The Dec. 24 editorial “Insufficient mercy” should have been headlined “Insufficient facts.” While presidential commutation of Stephanie George’s prison sentence was a lawful, discretionary act, The Post misled readers by characterizing her sentence as “a life sentence for stashing her boyfriend’s drugs.”
Ms. George had been previously convicted in state court for crack cocaine distribution, yet she continued to be part of the crack distribution business in her community, ultimately leading to federal charges. She could have avoided or mitigated the extended sentence she received by cooperating with federal authorities. She refused to do so, went to trial and was convicted. The U.S. Court of Appeals for the 11th Circuit affirmed her conviction and sentence. Her petition for habeas corpus relief was denied. Her prior convictions caused her to be considered a “career criminal” with a criminal history at the highest level under the federal sentencing guidelines. Federal law, as mandated by Congress, caused her drug distribution conviction, her third, to trigger a life sentence.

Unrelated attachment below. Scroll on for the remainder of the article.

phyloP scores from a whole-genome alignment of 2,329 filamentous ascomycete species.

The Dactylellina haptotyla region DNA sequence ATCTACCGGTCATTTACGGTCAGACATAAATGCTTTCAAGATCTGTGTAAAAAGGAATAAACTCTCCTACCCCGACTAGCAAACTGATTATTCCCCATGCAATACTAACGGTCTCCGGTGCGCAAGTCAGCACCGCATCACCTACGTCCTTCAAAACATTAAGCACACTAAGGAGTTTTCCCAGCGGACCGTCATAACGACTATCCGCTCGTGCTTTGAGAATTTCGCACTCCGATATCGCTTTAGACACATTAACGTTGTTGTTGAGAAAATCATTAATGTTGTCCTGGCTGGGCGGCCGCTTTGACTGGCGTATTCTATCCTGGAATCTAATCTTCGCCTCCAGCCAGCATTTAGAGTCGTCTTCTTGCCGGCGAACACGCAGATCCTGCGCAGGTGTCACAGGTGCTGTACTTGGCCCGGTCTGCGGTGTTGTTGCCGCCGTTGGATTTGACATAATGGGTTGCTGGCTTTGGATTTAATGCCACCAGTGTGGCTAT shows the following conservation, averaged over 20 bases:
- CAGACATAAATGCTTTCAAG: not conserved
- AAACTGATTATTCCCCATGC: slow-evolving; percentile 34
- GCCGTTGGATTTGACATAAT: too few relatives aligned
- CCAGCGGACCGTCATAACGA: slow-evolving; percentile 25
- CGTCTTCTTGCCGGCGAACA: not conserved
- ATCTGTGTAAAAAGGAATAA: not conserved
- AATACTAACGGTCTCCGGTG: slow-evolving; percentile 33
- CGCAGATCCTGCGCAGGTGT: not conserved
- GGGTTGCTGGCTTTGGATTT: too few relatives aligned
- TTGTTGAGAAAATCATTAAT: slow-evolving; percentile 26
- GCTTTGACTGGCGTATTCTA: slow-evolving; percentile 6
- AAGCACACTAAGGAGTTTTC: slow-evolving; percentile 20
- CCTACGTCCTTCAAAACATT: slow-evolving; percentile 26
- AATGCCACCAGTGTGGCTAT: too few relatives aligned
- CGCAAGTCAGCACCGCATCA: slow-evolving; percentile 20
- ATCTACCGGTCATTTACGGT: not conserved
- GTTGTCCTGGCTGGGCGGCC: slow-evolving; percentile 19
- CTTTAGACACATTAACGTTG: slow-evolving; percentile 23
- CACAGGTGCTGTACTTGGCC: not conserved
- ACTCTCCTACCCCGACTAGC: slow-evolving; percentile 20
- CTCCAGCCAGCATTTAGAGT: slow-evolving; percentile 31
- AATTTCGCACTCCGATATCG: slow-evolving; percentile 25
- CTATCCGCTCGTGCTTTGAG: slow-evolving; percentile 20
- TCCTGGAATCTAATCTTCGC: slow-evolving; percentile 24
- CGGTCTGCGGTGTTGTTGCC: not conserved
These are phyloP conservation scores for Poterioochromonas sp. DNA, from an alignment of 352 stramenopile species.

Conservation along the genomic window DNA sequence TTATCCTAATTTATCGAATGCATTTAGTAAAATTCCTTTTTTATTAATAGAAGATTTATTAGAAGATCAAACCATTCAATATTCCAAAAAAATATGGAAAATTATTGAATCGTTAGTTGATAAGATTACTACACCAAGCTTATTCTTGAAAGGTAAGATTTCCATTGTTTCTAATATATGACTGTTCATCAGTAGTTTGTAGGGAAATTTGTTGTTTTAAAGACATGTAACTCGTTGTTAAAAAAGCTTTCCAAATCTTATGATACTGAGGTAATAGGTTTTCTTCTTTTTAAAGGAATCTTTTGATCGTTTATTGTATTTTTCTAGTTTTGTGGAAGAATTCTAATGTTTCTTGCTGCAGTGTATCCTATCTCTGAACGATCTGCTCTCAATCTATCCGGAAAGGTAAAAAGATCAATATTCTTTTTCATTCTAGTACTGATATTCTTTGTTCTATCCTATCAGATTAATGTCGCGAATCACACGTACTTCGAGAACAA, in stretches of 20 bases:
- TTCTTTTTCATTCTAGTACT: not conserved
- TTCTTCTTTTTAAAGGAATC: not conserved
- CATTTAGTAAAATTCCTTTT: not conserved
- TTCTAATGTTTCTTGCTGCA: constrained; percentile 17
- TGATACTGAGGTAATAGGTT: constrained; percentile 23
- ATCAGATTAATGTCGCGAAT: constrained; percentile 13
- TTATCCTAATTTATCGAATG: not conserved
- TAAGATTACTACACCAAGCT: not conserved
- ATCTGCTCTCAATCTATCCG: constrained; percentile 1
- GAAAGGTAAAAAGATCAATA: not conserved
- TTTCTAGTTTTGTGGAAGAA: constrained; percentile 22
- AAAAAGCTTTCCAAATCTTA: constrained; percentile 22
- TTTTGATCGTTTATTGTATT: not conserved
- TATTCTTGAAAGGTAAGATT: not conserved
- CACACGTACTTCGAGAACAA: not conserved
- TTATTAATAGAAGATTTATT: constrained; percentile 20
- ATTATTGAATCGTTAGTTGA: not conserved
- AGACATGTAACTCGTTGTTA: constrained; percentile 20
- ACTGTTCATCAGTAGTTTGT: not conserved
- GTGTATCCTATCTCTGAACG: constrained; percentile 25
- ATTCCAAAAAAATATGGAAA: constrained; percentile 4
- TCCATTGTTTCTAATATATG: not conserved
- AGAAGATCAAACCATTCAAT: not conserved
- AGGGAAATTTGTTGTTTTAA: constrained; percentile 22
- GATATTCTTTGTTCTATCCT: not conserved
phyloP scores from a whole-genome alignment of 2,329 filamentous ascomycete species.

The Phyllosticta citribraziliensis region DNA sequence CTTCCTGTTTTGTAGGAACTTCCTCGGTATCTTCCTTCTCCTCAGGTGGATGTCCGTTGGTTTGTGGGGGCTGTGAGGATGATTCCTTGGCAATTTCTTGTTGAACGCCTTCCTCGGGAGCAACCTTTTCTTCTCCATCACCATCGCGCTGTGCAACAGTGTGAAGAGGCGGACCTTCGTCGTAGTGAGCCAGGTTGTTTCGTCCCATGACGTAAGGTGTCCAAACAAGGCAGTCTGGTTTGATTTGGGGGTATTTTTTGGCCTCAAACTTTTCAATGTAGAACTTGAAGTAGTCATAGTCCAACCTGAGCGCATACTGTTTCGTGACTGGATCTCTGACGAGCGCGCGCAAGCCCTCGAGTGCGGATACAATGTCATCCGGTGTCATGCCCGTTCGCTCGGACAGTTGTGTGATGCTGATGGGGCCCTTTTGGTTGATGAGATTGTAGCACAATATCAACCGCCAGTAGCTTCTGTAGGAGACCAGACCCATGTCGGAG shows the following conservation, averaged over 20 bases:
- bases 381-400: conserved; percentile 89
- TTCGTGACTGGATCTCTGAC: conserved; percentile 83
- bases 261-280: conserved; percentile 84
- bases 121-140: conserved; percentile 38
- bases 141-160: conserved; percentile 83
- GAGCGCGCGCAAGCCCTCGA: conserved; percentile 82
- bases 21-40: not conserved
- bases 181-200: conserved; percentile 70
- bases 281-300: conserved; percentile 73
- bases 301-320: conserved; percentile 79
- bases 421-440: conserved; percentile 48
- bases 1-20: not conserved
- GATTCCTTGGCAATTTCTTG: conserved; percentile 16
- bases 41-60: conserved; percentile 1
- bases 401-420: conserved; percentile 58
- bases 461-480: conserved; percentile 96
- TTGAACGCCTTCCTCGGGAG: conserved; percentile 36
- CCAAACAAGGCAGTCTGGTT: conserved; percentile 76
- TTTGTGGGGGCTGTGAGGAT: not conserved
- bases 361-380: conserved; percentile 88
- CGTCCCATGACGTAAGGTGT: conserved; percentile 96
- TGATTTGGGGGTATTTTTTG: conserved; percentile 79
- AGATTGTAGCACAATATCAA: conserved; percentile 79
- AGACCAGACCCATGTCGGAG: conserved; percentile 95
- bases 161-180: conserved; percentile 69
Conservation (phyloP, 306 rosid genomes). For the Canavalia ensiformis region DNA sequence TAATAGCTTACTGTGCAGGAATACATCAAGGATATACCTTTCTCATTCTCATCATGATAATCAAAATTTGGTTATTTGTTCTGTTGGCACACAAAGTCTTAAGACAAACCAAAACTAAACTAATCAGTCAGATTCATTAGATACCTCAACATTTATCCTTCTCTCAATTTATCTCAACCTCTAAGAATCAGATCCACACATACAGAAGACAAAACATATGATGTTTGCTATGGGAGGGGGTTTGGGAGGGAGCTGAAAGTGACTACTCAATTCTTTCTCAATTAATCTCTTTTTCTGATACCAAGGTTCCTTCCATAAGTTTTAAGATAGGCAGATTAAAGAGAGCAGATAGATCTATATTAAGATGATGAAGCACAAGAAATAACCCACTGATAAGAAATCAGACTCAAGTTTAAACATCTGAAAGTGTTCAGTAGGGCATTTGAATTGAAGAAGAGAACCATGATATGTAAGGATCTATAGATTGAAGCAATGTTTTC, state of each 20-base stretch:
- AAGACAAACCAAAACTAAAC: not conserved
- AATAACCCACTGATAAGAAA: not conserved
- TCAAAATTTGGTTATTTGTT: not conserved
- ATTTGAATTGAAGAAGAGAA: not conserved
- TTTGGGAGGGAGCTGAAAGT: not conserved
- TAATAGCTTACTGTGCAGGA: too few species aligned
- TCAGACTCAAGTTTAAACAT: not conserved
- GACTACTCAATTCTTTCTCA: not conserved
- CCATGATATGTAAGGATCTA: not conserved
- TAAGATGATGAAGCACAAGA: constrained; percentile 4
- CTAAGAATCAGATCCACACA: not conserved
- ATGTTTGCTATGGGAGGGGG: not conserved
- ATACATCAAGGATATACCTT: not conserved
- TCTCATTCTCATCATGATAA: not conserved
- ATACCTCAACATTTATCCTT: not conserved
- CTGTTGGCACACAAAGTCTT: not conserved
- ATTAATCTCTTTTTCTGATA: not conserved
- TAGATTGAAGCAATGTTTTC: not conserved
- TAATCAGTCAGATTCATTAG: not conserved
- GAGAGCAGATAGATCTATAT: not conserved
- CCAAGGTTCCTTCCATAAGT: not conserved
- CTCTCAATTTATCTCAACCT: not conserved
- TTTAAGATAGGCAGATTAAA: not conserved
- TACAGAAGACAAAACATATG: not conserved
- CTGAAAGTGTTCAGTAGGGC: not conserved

Ms. George assisted in distributing highly addictive and destructive crack cocaine in the community in which she lived. That and the fact that a half-kilogram of cocaine and approximately $14,000 was hidden in her house resulted in her sentence. Congress decided that serious and determined sentencing was needed to stem the escalating use of crack and the deadly violence it brought about. It has.
Robert Gay Guthrie, Lake Ridge
The writer is president of the National Association of Assistant United States Attorneys.